What's the secret of Danish diabetes specialist Novo Nordisk's success?
As the results for the third quarter of this year roll in, one pharma major - Danish company Novo Nordisk - seems to have done better than most. It’s a company that is known primarily for diabetes drugs, in particular its insulin products. But analysts say its success is due to more than just growth in this profitable market.
Novo’s results stand out against a background of uncertainty in the pharma industry. In the first nine months of this year, total sales at the company grew 17 per cent compared with the same period last year to DKK44.7 billion (?5.2 billion). Moreover, the rate of growth seems to be increasing. In the third quarter, sales grew 25 per cent compared with the third quarter of 2009 to DKK15.6 billion. This has helped Novo to increase both operating and net profit 24 per cent in the first nine months compared with same 2009 period.
What’s the secret? About three quarters of Novo sales come from diabetes products. Of those, the largest part is from insulin analogues, proteins that look and act like insulin but are subtly different so that they are more useful as drugs, through improved absorptive, metabolic or excretory characteristics for example. Novo attributes its success in part to this area of its business, which contains Levemir (insulin detemir), NovoRapid (insulin aspart) and NovoMix (insulin aspart, insulin aspart protamine). In the first nine months of this year, sales of insulin analogues grew 24 per cent compared with the same period last year to DKK19.5 billion.
The other product that is really helping, according to Novo, is Victoza (liraglutide), a member of a relatively new class of drugs called glucagon-like peptide-1 (GLP-1) analogues. Sales of Victoza, which received US marketing approval in January, reached DKK1.4 billion in the first nine months of this year.
The global diabetes market is big and - due to changing lifestyles leading to higher rates and screening programmes improving diagnosis - rapidly growing. In 2009, it was worth about $28.8 billion (?17.8 billion), says Ranjith Gopinathan, an industry analyst at market research company Frost and Sullivan. He estimates that it is growing at 6-8 per cent and should hit $34 billion by 2015.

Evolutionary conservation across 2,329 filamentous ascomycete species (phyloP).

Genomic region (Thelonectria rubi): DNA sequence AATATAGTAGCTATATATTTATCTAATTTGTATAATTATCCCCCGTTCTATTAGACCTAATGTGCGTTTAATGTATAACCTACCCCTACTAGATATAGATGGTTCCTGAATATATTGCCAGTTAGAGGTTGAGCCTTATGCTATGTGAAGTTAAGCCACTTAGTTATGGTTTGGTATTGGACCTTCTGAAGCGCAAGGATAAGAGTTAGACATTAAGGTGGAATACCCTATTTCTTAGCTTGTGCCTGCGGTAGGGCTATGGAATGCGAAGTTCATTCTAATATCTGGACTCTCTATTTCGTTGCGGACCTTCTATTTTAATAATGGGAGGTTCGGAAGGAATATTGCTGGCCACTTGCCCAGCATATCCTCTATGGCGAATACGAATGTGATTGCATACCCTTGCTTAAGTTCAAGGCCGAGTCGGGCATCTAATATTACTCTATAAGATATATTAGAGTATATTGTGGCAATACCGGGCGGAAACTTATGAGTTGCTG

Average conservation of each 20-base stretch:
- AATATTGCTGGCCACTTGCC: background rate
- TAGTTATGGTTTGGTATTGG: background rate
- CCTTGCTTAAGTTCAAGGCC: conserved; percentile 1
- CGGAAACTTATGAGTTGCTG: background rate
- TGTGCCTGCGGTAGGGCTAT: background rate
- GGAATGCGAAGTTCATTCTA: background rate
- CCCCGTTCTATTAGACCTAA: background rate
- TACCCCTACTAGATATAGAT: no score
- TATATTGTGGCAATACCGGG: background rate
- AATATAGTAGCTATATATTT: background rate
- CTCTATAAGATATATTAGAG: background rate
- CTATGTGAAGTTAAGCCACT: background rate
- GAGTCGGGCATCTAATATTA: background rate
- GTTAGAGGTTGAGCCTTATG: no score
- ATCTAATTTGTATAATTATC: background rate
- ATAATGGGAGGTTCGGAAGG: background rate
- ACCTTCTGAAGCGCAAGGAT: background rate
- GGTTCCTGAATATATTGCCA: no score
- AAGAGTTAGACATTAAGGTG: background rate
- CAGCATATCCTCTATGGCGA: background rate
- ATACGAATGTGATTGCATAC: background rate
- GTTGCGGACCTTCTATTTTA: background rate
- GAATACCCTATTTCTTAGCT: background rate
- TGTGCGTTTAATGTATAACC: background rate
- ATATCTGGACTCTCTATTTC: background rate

Novo is a key player here: it benefits from a 50 per cent share of the insulin market. Therefore, it wins as the market grows. But there is more to its success than that, says Datamonitor healthcare analyst Christine Henry. Novo is reaping the benefits of good marketing and positioning of its products. But perhaps most importantly, Novo has taken a holistic approach to a disease that requires good patient-physician relationships, regular trips to the clinic and constant monitoring. Methods of drug delivery for example make a big difference and Novo has explored the options through its products. According to Henry, Novo has established itself as synonymous with diabetes, and in this area, that counts for a lot.
Can this success be maintained? In the near future, sales of Victoza are likely to benefit from the US rejection last month of Bydureon, a formulation of exenatide from Eli Lilly designed to be administered just once per week. The long term trends also look promising. Novo is less threatened by the expiration of patents than a lot of its peers in the pharma sector. There is little on the horizon for the next five years, says Henry. On top of that, there remains enormous uncertainty over how regulators will handle biosimilars, generic versions of complex biological drugs that are not exact copies due to variations in the manufacturing process and the complexity of the molecules. This uncertainty is likely to weaken any impact of biosimilars compared with that of small molecule generics. Therefore, Pfizer’s recent licensing deal with Indian manufacturer of insulin biosimilars Biocon is perhaps not as bad for Novo as it first appears, says Gopinathan.
Henry says that in diabetes there are plenty of things that can be done better. The success of Byetta (exenatide) from Eli Lilly, Januvia (sitagliptin) from Merck & Co and now Victoza shows that there is scope for those who can deliver innovations, especially in the non-insulin market. In particular, there is a demand for greater convenience, as well as greater control. Novo has a lot riding on degludec, which would compete with Lantus (insulin glargine) from Sanofi-Aventis. Both are basal insulin analogues designed to facilitate release at a constant rate thereby lowering the risk of hypoglycaemia (when the patient’s blood glucose level drops to dangerous levels) and potentially reducing the number of injections required each day. Lantus is a flagship product for Sanofi, making 2009 sales of $3 billion. Whether degludec will be able to compete remains to be seen. But at the moment Novo seems well positioned.